In 2014, a task force recommended against routinely measuring testosterone levels in females, as research has yet to prove a link between testosterone levels and symptoms.

If a female reports any of the symptoms listed above, a doctor will likely check for other, more common, conditions first.

To diagnose low testosterone in females, a doctor will start with a physical exam and ask about any symptoms. If the doctor suspects low testosterone, they will order a blood test.

If a female has not yet reached menopause, the doctor will likely advise on the best time to test the testosterone levels. This is because they fluctuate throughout the menstrual cycle.

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Improving sleep quality may help the symptoms of low testosterone.

Some estrogen replacement drugs contain testosterone.

However, the quantity of testosterone in the drugs may not be enough to raise levels, or the body may not be able to absorb them sufficiently.

A doctor may administer testosterone injections or pellets, expecting these treatments to have the same effect on males as on males: raising energy levels, decreasing fatigue, and increasing the sex drive.

However, many doctors advise females not to take testosterone. Likewise, the United States Food and Drug Administration (FDA) have approved few testosterone-based treatments for females. This is because the side effects can include:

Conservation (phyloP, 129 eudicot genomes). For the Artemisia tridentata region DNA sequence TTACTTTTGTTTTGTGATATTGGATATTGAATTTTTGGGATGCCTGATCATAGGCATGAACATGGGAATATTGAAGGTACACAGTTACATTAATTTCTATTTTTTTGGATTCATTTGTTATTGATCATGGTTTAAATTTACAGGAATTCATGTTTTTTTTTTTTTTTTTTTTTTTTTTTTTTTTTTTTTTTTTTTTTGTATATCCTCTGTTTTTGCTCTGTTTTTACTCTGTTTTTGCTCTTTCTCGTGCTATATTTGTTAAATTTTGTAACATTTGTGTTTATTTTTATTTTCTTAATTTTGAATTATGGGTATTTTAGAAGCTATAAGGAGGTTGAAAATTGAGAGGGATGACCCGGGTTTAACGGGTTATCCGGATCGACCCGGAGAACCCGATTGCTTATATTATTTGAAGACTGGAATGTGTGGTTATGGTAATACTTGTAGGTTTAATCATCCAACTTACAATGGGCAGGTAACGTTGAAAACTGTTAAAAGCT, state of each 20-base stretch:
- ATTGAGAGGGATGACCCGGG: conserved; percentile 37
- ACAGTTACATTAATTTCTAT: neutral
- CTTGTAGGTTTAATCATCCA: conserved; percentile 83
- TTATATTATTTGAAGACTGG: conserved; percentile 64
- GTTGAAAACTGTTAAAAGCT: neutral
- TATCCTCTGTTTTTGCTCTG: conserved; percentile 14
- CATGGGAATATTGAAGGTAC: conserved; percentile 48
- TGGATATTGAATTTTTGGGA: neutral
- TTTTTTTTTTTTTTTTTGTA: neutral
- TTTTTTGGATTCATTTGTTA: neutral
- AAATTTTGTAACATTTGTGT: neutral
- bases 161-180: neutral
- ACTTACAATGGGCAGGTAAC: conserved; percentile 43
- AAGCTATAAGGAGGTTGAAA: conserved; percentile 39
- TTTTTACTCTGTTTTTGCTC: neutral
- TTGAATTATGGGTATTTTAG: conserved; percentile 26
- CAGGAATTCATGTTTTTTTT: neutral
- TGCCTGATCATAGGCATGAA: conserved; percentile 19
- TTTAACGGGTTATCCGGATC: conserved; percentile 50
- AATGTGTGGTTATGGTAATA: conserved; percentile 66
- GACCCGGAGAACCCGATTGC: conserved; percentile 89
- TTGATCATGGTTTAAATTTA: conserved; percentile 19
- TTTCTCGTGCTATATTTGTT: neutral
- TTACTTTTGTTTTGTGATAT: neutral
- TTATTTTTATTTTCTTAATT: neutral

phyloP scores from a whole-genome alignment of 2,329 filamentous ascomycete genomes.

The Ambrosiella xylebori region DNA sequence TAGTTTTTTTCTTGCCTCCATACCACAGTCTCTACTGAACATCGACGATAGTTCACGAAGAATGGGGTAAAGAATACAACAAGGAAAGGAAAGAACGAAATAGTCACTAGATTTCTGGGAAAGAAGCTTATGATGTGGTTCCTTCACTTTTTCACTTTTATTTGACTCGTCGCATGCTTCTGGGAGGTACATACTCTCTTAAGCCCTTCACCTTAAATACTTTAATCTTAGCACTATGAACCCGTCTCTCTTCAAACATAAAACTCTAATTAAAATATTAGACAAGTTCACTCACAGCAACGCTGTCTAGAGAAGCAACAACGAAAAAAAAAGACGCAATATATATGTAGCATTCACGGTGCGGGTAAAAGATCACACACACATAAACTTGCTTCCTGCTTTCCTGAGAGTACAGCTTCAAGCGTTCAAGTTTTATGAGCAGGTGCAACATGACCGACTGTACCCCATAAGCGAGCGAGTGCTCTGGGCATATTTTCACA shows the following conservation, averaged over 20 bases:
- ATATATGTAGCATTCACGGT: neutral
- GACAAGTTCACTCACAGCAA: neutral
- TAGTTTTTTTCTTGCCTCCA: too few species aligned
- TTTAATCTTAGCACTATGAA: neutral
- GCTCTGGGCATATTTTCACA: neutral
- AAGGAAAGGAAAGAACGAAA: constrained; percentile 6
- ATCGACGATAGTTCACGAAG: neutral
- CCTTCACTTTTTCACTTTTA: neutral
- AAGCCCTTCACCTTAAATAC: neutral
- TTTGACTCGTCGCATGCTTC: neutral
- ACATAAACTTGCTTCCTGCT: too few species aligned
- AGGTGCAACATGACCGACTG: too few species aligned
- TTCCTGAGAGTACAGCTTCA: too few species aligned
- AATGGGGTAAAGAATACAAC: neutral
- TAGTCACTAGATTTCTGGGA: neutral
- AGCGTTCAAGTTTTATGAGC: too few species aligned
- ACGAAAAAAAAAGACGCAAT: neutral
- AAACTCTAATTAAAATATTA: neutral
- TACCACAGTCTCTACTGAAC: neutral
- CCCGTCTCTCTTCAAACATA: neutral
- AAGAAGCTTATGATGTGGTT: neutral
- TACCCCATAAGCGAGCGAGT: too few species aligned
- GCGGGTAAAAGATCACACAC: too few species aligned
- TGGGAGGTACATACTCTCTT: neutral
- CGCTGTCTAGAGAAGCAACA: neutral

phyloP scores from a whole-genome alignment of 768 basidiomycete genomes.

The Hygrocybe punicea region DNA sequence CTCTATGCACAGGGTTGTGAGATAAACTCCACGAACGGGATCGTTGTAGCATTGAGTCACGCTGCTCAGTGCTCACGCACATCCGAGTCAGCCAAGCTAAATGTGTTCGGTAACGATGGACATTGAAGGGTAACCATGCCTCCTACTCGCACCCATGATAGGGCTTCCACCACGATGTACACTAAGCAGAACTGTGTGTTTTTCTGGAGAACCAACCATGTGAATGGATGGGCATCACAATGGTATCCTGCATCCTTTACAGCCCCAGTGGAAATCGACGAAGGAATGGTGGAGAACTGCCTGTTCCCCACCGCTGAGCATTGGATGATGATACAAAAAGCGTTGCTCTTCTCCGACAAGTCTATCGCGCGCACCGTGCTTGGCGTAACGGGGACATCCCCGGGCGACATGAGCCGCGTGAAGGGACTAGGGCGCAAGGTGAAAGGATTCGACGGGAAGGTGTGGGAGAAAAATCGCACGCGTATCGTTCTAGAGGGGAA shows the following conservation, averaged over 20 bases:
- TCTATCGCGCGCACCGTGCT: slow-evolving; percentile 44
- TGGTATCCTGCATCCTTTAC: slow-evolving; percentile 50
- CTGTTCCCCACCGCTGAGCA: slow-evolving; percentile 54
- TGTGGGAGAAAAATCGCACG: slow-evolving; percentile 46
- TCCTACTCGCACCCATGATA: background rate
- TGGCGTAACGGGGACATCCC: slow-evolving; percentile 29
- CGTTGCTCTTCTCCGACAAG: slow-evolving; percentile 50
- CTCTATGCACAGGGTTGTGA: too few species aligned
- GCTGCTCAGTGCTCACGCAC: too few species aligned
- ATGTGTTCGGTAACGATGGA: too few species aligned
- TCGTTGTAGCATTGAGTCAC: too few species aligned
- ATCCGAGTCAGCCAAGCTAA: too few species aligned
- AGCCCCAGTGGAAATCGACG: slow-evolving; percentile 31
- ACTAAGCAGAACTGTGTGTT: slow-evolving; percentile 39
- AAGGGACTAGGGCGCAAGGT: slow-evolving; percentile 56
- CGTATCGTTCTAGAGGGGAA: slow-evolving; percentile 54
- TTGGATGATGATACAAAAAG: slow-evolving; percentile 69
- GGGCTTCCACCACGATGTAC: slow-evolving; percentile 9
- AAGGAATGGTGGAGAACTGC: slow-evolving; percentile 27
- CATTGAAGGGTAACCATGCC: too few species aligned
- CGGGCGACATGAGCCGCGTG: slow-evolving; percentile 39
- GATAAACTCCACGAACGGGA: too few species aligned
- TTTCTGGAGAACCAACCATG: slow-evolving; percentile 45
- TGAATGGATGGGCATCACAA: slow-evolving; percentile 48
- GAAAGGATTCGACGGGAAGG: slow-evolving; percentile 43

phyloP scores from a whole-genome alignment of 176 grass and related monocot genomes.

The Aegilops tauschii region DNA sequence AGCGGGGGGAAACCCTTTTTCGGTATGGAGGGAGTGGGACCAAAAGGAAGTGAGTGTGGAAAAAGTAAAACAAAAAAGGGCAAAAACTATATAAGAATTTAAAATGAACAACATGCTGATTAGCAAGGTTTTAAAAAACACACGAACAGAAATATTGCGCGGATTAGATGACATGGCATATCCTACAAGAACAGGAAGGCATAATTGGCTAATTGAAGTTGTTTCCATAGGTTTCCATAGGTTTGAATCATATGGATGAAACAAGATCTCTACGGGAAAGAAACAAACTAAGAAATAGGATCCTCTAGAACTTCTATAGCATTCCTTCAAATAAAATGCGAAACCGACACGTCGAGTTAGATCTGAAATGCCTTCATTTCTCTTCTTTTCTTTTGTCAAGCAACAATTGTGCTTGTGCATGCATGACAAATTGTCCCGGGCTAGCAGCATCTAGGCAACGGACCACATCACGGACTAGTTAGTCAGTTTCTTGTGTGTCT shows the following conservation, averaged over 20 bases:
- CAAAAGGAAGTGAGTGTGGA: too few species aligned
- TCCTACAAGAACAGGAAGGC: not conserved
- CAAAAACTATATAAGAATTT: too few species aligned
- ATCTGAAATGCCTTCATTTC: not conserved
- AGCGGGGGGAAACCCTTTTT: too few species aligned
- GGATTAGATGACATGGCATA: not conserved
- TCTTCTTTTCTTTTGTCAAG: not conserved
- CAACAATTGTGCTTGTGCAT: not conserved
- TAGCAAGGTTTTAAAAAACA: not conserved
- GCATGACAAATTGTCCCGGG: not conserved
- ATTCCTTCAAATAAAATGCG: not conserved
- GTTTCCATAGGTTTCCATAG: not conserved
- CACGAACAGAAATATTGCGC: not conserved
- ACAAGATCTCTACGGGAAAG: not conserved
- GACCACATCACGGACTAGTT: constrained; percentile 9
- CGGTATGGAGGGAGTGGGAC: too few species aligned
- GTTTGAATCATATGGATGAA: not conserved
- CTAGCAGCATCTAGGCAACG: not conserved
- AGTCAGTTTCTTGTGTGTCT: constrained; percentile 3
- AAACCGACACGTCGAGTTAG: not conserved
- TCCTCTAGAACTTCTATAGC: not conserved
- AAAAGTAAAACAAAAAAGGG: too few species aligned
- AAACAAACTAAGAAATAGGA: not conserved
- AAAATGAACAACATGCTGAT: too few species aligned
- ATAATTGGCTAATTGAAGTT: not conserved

• hair loss
  • acne
  • excess facial hair
  • a deepening voice
  • an enlarged clitoris

The 2014 task force advised against treating low testosterone levels in females due to a lack of research. However, they noted as an exception that females with a condition called hypoactive sexual desire disorder should receive treatment.

A doctor may instead recommend alternative therapies to treat the symptoms of low testosterone in females. These treatments and lifestyle changes can include:

  • sex therapy
  • taking steps to manage stress
  • getting enough sleep
  • eating a healthful diet
  • taking over-the-counter dehydroepiandrosterone (DHEA) supplements

DHEA is a steroid hormone that is also produced by the adrenal glands. Supplements are also available to purchase online. The Endocrine Society advise against routine supplementation with DHEA, however, as researchers have yet to prove that supplementation is safe and efficient in the long term.

The side effects of DHEA supplementation can be similar to those of excess testosterone.

Doctors and researchers still do not fully understand how low testosterone levels affect females or how best to treat the deficiency.

Testosterone levels change as a person ages, and they may drop as a female approaches menopause.

If a female experiences symptoms of low testosterone, the results of a blood test can help a doctor to make a diagnosis.

Never take testosterone replacement therapy without a doctor’s recommendation. Supplements and replacement therapies may cause more unpleasant side effects than they relieve.